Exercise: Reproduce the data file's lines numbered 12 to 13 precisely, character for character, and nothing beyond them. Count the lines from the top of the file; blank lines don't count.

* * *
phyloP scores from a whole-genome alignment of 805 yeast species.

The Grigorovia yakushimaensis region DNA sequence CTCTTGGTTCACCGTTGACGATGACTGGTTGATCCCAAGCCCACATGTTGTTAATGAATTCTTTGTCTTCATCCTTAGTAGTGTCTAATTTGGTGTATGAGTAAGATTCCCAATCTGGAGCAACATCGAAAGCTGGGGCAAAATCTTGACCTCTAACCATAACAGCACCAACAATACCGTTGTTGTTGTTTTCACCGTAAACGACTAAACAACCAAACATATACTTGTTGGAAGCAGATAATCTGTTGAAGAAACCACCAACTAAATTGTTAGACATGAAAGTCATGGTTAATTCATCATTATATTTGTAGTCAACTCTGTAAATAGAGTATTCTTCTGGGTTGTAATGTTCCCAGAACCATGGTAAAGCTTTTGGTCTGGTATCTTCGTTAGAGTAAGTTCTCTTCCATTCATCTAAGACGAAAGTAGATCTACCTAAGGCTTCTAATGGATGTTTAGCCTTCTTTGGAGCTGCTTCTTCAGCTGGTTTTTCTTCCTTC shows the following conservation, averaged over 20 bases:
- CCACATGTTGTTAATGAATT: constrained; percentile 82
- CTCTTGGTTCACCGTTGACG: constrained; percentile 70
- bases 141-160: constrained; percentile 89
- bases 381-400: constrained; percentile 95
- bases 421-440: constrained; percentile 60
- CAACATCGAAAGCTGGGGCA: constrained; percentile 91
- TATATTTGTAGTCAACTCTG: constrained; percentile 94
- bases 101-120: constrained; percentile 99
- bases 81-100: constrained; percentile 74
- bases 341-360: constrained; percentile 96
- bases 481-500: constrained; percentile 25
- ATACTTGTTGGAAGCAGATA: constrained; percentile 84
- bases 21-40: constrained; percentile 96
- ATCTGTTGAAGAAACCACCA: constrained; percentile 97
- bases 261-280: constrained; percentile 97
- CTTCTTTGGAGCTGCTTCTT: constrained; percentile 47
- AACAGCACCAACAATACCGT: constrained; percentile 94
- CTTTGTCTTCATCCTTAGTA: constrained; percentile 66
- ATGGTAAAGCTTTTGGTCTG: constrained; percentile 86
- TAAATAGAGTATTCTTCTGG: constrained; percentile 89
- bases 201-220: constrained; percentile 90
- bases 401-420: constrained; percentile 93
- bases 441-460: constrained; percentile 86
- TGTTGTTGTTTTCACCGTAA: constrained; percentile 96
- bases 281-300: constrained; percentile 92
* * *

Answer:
- bases 341-360: constrained; percentile 96
- bases 481-500: constrained; percentile 25